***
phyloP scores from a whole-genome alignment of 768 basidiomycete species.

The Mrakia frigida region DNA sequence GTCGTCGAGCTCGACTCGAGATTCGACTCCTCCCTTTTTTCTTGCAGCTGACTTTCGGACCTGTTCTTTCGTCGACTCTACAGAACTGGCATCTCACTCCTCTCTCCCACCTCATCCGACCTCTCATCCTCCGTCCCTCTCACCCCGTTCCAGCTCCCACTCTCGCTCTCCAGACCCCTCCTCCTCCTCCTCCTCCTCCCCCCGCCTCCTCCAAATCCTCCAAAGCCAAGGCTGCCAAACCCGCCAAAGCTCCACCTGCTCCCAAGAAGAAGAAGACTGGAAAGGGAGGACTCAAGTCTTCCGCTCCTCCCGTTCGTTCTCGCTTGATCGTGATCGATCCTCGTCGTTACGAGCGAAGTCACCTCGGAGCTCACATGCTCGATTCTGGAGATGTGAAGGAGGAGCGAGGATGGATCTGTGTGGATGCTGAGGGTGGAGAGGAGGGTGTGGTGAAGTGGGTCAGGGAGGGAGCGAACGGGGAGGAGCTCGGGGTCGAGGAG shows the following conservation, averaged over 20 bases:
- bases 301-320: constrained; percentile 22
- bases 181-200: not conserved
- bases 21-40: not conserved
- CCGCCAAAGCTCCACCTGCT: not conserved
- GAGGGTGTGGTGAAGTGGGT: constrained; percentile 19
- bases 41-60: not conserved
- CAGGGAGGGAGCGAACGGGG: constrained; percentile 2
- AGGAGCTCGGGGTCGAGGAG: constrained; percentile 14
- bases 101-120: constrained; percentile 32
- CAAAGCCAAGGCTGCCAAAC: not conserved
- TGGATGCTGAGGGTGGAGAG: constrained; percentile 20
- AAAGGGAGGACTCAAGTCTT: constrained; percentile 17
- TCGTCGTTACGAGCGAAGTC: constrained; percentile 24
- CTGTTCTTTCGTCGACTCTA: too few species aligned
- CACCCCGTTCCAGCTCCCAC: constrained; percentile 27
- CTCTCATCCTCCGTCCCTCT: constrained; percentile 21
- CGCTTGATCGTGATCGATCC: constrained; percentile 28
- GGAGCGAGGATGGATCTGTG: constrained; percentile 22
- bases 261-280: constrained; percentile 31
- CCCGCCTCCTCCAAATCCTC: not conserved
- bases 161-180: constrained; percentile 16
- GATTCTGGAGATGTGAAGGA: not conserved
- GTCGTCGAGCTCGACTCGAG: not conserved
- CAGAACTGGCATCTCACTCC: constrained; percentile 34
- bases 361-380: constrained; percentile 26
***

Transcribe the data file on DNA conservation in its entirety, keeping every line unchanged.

phyloP scores from a whole-genome alignment of 768 basidiomycete species.

The Mrakia frigida region DNA sequence GTCGTCGAGCTCGACTCGAGATTCGACTCCTCCCTTTTTTCTTGCAGCTGACTTTCGGACCTGTTCTTTCGTCGACTCTACAGAACTGGCATCTCACTCCTCTCTCCCACCTCATCCGACCTCTCATCCTCCGTCCCTCTCACCCCGTTCCAGCTCCCACTCTCGCTCTCCAGACCCCTCCTCCTCCTCCTCCTCCTCCCCCCGCCTCCTCCAAATCCTCCAAAGCCAAGGCTGCCAAACCCGCCAAAGCTCCACCTGCTCCCAAGAAGAAGAAGACTGGAAAGGGAGGACTCAAGTCTTCCGCTCCTCCCGTTCGTTCTCGCTTGATCGTGATCGATCCTCGTCGTTACGAGCGAAGTCACCTCGGAGCTCACATGCTCGATTCTGGAGATGTGAAGGAGGAGCGAGGATGGATCTGTGTGGATGCTGAGGGTGGAGAGGAGGGTGTGGTGAAGTGGGTCAGGGAGGGAGCGAACGGGGAGGAGCTCGGGGTCGAGGAG shows the following conservation, averaged over 20 bases:
- bases 301-320: constrained; percentile 22
- bases 181-200: not conserved
- bases 21-40: not conserved
- CCGCCAAAGCTCCACCTGCT: not conserved
- GAGGGTGTGGTGAAGTGGGT: constrained; percentile 19
- bases 41-60: not conserved
- CAGGGAGGGAGCGAACGGGG: constrained; percentile 2
- AGGAGCTCGGGGTCGAGGAG: constrained; percentile 14
- bases 101-120: constrained; percentile 32
- CAAAGCCAAGGCTGCCAAAC: not conserved
- TGGATGCTGAGGGTGGAGAG: constrained; percentile 20
- AAAGGGAGGACTCAAGTCTT: constrained; percentile 17
- TCGTCGTTACGAGCGAAGTC: constrained; percentile 24
- CTGTTCTTTCGTCGACTCTA: too few species aligned
- CACCCCGTTCCAGCTCCCAC: constrained; percentile 27
- CTCTCATCCTCCGTCCCTCT: constrained; percentile 21
- CGCTTGATCGTGATCGATCC: constrained; percentile 28
- GGAGCGAGGATGGATCTGTG: constrained; percentile 22
- bases 261-280: constrained; percentile 31
- CCCGCCTCCTCCAAATCCTC: not conserved
- bases 161-180: constrained; percentile 16
- GATTCTGGAGATGTGAAGGA: not conserved
- GTCGTCGAGCTCGACTCGAG: not conserved
- CAGAACTGGCATCTCACTCC: constrained; percentile 34
- bases 361-380: constrained; percentile 26